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Audit in Singapore


Audit | Bestar
Audit | Bestar

What is an Audit?


An audit is a systematic examination of financial records to ensure that they are accurate and reliable. In Singapore, audits are conducted by independent auditors who are qualified accountants.


There are two main types of audits in Singapore: statutory audits and voluntary audits.

  • Statutory audits are required by law for certain types of businesses, such as limited companies. The purpose of a statutory audit is to ensure that the financial statements of the company are prepared in accordance with the Companies Act and other relevant laws and regulations.

  • Voluntary audits are not required by law, but they can be conducted by businesses that want to ensure the accuracy and reliability of their financial records. Voluntary audits can also be used to obtain a third-party opinion on the financial health of the business.

The auditor will gather evidence to support their opinion on the financial statements. This evidence can include documents, such as invoices, bank statements, and contracts. The auditor will also interview the management of the business to understand the business operations and the accounting practices.


Once the auditor has gathered sufficient evidence, they will issue an audit report. The audit report will state the auditor's opinion on whether the financial statements are prepared in accordance with the applicable accounting standards.


The audit report is an important document for businesses, investors, and creditors. It helps to ensure that the financial statements are accurate and reliable, and it provides a basis for making informed decisions about the business.


Here are some of the benefits of having an audit in Singapore:

  • It can help to detect fraud and errors in the financial statements.

  • It can provide assurance to investors and creditors that the financial statements are accurate and reliable.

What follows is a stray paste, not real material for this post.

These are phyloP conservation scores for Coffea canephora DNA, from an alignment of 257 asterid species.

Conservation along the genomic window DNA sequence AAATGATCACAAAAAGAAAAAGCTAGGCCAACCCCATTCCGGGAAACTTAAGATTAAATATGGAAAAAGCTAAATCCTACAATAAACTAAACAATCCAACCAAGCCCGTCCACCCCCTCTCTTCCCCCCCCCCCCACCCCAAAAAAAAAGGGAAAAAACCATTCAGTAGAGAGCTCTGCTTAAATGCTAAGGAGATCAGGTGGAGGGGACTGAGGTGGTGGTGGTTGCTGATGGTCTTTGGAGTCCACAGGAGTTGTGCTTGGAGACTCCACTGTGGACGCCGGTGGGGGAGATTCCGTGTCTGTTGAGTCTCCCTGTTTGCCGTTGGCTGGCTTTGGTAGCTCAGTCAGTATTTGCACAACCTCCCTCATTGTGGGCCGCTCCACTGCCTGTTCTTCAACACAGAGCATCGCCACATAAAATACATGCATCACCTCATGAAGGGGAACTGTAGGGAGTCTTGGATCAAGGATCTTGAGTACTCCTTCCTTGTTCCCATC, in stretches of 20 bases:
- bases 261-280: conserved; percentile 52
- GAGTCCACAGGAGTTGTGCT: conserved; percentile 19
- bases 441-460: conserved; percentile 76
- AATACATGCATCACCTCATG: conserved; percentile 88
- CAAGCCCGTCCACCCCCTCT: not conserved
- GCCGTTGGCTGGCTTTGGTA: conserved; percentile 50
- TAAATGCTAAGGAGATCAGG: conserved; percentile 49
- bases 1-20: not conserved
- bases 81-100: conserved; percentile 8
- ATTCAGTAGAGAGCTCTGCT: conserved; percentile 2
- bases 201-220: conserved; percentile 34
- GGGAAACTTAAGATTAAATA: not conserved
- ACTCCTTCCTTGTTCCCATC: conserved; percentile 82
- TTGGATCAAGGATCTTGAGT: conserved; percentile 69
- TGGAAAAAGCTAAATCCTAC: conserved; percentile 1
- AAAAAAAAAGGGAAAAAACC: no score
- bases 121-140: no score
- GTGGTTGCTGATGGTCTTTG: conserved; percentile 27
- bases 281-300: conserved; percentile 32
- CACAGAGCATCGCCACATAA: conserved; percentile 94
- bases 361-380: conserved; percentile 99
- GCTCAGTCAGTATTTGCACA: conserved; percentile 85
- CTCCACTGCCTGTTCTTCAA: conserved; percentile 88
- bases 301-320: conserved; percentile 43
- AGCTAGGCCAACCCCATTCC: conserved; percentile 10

• It can help to improve the internal controls of the business.

  • It can help to comply with legal and regulatory requirements.

If you are a business owner in Singapore, you should consider having an audit conducted on your financial statements. This will help to ensure the accuracy and reliability of your financial statements, and it can also provide you with peace of mind.


What Don't Auditors Do?


Auditors in Singapore do not do the following:

  • Authorize, execute, or consummate transactions on behalf of a client. Auditors are not a part of management, and they do not have the authority to make decisions about the business.

  • Prepare or make changes to source documents. Auditors rely on source documents to gather evidence about the financial statements. They do not make changes to these documents, as this could compromise their accuracy.

  • Assume custody of client assets, including maintenance of bank accounts. Auditors are not responsible for the safekeeping of client assets. They do not have the authority to access or manage these assets.

  • Give advice on business decisions. Auditors are not consultants. They do not provide advice on business decisions, such as whether to invest in a new project or hire new staff.

  • Guarantee the accuracy of the financial statements. Auditors cannot guarantee the accuracy of the financial statements. They can only express an opinion on whether the financial statements are prepared in accordance with the applicable accounting standards.

  • Detect all fraud and errors. Auditors are not perfect. They may not detect all fraud and errors in the financial statements. However, they are trained to identify and report on material misstatements.

If you are a business owner in Singapore, it is important to understand what auditors do and do not do. This will help you to have realistic expectations about the audit process.





What Can't Auditors Do?


Here are some things that auditors in Singapore cannot do:

  • Perform management tasks: Auditors are not part of management and cannot make decisions on behalf of the company. They can only provide an opinion on the accuracy of the financial statements.

  • Make changes to source documents: Auditors rely on source documents to gather evidence about the financial statements. They cannot make changes to these documents, as this could compromise their accuracy.

  • Guarantee the accuracy of the financial statements: Auditors cannot guarantee the accuracy of the financial statements. They can only express an opinion on whether the financial statements are prepared in accordance with the applicable accounting standards.

  • Detect all fraud and errors: Auditors are not perfect. They may not detect all fraud and errors in the financial statements. However, they are trained to identify and report on material misstatements.

  • Provide legal advice: Auditors are not lawyers and cannot provide legal advice. If you need legal advice, you should consult with an attorney.

  • Assume responsibility for the company's assets: Auditors are not responsible for the safekeeping of the company's assets. They do not have the authority to access or manage these assets.

  • Give advice on business decisions: Auditors are not consultants and cannot provide advice on business decisions. If you need advice on business decisions, you should consult with a business advisor.